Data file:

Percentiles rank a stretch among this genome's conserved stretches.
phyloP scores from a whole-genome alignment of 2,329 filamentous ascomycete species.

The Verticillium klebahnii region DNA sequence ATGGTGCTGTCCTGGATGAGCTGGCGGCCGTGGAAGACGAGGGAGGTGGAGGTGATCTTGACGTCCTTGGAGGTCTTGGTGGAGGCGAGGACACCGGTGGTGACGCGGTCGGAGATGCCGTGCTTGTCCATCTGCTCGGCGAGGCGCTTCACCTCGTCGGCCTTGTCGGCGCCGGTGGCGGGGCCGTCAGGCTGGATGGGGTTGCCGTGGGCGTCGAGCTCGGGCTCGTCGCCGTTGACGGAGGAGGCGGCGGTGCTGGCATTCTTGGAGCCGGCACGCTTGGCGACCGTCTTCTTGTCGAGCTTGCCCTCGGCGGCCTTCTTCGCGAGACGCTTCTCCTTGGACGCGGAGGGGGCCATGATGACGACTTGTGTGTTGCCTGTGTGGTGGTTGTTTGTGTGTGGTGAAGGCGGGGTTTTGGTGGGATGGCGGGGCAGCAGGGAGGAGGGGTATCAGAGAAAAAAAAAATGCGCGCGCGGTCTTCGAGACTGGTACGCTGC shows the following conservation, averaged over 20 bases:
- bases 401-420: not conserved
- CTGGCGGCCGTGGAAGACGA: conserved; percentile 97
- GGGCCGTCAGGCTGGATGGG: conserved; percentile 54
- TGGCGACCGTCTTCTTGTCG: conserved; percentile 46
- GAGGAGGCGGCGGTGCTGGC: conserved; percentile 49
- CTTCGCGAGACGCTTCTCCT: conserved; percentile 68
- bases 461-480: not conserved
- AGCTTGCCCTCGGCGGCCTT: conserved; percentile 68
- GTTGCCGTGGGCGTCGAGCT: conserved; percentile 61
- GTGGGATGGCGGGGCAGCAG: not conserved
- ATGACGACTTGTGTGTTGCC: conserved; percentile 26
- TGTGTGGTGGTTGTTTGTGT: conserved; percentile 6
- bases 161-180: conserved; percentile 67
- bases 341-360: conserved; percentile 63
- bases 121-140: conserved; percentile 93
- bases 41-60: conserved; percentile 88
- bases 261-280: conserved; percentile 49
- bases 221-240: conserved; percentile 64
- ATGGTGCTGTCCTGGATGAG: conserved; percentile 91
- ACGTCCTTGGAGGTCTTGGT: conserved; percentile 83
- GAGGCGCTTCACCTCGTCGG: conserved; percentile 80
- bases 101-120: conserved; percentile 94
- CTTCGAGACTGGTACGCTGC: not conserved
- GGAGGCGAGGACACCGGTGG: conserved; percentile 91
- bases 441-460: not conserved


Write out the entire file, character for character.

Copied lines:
Percentiles rank a stretch among this genome's conserved stretches.
phyloP scores from a whole-genome alignment of 2,329 filamentous ascomycete species.

The Verticillium klebahnii region DNA sequence ATGGTGCTGTCCTGGATGAGCTGGCGGCCGTGGAAGACGAGGGAGGTGGAGGTGATCTTGACGTCCTTGGAGGTCTTGGTGGAGGCGAGGACACCGGTGGTGACGCGGTCGGAGATGCCGTGCTTGTCCATCTGCTCGGCGAGGCGCTTCACCTCGTCGGCCTTGTCGGCGCCGGTGGCGGGGCCGTCAGGCTGGATGGGGTTGCCGTGGGCGTCGAGCTCGGGCTCGTCGCCGTTGACGGAGGAGGCGGCGGTGCTGGCATTCTTGGAGCCGGCACGCTTGGCGACCGTCTTCTTGTCGAGCTTGCCCTCGGCGGCCTTCTTCGCGAGACGCTTCTCCTTGGACGCGGAGGGGGCCATGATGACGACTTGTGTGTTGCCTGTGTGGTGGTTGTTTGTGTGTGGTGAAGGCGGGGTTTTGGTGGGATGGCGGGGCAGCAGGGAGGAGGGGTATCAGAGAAAAAAAAAATGCGCGCGCGGTCTTCGAGACTGGTACGCTGC shows the following conservation, averaged over 20 bases:
- bases 401-420: not conserved
- CTGGCGGCCGTGGAAGACGA: conserved; percentile 97
- GGGCCGTCAGGCTGGATGGG: conserved; percentile 54
- TGGCGACCGTCTTCTTGTCG: conserved; percentile 46
- GAGGAGGCGGCGGTGCTGGC: conserved; percentile 49
- CTTCGCGAGACGCTTCTCCT: conserved; percentile 68
- bases 461-480: not conserved
- AGCTTGCCCTCGGCGGCCTT: conserved; percentile 68
- GTTGCCGTGGGCGTCGAGCT: conserved; percentile 61
- GTGGGATGGCGGGGCAGCAG: not conserved
- ATGACGACTTGTGTGTTGCC: conserved; percentile 26
- TGTGTGGTGGTTGTTTGTGT: conserved; percentile 6
- bases 161-180: conserved; percentile 67
- bases 341-360: conserved; percentile 63
- bases 121-140: conserved; percentile 93
- bases 41-60: conserved; percentile 88
- bases 261-280: conserved; percentile 49
- bases 221-240: conserved; percentile 64
- ATGGTGCTGTCCTGGATGAG: conserved; percentile 91
- ACGTCCTTGGAGGTCTTGGT: conserved; percentile 83
- GAGGCGCTTCACCTCGTCGG: conserved; percentile 80
- bases 101-120: conserved; percentile 94
- CTTCGAGACTGGTACGCTGC: not conserved
- GGAGGCGAGGACACCGGTGG: conserved; percentile 91
- bases 441-460: not conserved